Are you one of those people who still feels a nostalgic desire to keep the penny around? Don’t get me wrong… there is a lot to be said for nostalgia. I’m one of those relics who can actually remember buying penny candy as a child and looking forward to having some coins. But times have changed. I actually saw a gumball machine this week that took quarters, and the gumballs were not particularly large. So is it time to get rid of the penny?

Canada is taking the plunge.

Canada will withdraw the penny from circulation this year, saving taxpayers about C$11 million ($11 million) annually and forcing retailers to round prices to the nearest nickel, the government announced in its budget today.

The Royal Canadian Mint, which has produced 35 billion pennies since it began production in 1908, will cease distribution this fall due to the coin’s low purchasing power. Production and handling cost for the one-cent coin are a C$150- million drag on the economy, according to a 2006 study by Desjardins, a Quebec City-based bank.

“Pennies take up too much space on our dressers at home,” Finance Minister Jim Flaherty said in the text of his budget speech in Ottawa. “They take up far too much time for small businesses trying to grow and create jobs.”

Doug Mataconis offers a few arguments in favor of the US following the example of our neighbors to the north.

The situation is actually even nuttier here in the United States, where it costs 2.4 cents to produce each penny, but efforts to eliminate the penny have always died in Congress. The President’s new budget included a proposal to allow the US Mint to study the use alternative metals in coin production in the hope that this would reduce costs, but that’s likely only a short term measure. Given its almost non-existent purchasing power, there’s really no rational reason to keep pennies around. This is a Canadian idea we should think about doing ourselves, it seems.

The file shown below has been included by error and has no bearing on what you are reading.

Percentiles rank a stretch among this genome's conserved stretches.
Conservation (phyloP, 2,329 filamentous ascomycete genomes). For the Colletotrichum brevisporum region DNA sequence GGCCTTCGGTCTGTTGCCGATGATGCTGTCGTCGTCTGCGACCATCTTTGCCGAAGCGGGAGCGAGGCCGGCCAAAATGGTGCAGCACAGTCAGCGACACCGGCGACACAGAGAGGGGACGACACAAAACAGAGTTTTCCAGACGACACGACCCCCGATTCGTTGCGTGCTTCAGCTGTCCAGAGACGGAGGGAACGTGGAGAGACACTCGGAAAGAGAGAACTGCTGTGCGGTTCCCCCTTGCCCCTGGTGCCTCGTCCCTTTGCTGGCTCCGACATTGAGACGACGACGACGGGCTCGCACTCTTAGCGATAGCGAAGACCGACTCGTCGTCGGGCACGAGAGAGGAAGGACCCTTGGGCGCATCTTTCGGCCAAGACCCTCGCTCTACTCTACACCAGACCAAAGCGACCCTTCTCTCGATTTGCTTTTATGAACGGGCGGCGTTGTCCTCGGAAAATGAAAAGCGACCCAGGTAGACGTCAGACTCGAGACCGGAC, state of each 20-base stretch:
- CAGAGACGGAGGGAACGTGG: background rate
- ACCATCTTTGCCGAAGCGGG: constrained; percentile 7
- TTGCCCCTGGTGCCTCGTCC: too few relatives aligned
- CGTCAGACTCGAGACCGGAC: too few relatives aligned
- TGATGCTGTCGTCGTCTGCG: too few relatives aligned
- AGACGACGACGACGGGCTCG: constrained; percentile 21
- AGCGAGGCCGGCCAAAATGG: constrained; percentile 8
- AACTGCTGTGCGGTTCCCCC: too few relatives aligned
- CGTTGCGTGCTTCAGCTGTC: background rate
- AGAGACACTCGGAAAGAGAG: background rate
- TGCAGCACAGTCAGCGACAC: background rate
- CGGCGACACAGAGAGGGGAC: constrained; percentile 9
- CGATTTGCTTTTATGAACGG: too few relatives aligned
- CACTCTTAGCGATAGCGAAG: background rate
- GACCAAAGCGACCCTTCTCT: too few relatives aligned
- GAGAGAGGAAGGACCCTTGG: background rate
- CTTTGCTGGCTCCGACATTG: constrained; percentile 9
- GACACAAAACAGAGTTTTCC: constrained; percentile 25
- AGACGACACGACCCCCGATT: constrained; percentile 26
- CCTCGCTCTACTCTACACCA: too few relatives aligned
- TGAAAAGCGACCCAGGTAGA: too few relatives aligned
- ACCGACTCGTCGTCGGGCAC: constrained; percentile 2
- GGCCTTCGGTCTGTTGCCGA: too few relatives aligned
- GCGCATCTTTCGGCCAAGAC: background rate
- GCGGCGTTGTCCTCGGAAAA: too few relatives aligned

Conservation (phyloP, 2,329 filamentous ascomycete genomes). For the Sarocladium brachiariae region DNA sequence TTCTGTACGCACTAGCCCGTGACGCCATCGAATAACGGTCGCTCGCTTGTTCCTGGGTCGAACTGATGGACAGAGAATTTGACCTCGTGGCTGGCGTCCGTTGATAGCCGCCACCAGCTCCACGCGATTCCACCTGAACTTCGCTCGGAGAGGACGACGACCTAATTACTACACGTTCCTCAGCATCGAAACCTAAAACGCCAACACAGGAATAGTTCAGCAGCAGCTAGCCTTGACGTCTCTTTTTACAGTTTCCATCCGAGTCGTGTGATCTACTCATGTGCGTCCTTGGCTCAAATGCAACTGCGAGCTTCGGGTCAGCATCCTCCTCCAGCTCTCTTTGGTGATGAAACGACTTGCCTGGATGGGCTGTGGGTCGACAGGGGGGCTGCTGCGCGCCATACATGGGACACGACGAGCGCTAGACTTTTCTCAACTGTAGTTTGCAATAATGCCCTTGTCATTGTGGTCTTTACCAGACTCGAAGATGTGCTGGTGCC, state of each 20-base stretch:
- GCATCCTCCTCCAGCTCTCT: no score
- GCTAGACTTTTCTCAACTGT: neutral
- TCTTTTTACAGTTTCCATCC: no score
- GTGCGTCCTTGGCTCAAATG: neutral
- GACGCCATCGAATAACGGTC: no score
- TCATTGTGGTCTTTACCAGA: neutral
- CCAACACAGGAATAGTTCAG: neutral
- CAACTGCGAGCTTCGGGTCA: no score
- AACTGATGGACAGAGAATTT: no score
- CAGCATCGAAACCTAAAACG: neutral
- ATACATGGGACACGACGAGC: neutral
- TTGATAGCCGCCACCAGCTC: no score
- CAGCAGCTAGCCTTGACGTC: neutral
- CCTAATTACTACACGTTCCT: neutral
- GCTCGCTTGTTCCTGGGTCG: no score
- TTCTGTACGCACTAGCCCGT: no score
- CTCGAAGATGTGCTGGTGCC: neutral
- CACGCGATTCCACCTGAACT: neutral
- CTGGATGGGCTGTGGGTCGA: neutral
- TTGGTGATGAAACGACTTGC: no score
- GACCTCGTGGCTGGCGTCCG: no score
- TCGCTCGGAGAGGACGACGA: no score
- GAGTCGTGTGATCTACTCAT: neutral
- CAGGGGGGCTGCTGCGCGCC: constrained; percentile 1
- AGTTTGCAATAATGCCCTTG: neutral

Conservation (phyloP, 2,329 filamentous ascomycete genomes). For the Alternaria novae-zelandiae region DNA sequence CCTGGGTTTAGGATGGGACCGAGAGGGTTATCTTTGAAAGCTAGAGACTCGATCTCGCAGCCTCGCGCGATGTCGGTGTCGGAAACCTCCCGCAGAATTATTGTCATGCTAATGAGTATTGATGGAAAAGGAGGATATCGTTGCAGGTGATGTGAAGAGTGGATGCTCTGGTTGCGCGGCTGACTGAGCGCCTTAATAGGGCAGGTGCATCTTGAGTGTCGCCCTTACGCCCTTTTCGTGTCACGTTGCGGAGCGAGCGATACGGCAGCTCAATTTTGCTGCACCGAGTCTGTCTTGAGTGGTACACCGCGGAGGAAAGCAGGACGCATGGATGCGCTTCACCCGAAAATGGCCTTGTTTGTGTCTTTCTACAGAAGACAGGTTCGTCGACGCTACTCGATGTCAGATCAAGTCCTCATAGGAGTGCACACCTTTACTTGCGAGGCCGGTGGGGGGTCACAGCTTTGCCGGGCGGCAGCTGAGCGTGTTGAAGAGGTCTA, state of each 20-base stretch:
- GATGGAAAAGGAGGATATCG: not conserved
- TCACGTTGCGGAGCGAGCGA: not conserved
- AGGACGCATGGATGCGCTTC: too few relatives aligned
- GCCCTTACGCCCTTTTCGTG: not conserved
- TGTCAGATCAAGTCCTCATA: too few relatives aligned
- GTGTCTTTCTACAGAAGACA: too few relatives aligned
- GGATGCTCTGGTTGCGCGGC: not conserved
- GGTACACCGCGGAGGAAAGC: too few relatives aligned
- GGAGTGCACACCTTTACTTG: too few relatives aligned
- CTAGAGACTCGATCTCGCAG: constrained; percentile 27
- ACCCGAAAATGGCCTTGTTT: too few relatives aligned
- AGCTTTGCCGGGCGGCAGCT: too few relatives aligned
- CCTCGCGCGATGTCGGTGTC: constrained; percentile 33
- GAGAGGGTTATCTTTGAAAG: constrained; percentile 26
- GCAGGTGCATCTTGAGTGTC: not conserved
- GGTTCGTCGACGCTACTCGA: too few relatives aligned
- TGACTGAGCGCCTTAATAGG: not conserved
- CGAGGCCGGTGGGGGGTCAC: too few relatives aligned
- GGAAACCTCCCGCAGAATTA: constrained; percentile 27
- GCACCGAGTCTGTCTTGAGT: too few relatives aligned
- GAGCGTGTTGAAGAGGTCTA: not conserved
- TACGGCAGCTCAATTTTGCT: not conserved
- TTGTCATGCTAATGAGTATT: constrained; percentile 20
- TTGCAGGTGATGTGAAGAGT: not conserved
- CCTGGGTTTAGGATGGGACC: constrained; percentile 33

I suppose logic could be on his side. Of course, others have published books taking the opposite view. One theory is that it will result in an unofficial “tax” on consumers because retailers will simply round everything up, artificially inflating prices. The counter-argument is that the invisible hand will balance it all out as other things are “rounded down.” But this is capitalism we’re talking about here! Who is going to “round down” when they could round up?

How much will it hit you in the wallet? (Or… err… purse. We’re equal opportunity here, you know.) Well, how many purchases do you make with cash each day? Remember… this change wouldn’t affect any credit or debit card purchases, personal checks or electronic and e-commerce transactions. The most you’ll get popped for is four cents each time. Even if you shop a lot it sounds like we’re not talking much more than ten dollars a month. (And before you go telling me how much that is to the very poor, the very poor aren’t shopping that often.)

I’m not sure if nostalgia is enough to keep the penny around. Perhaps it’s simply time to move on.

Tags: currency money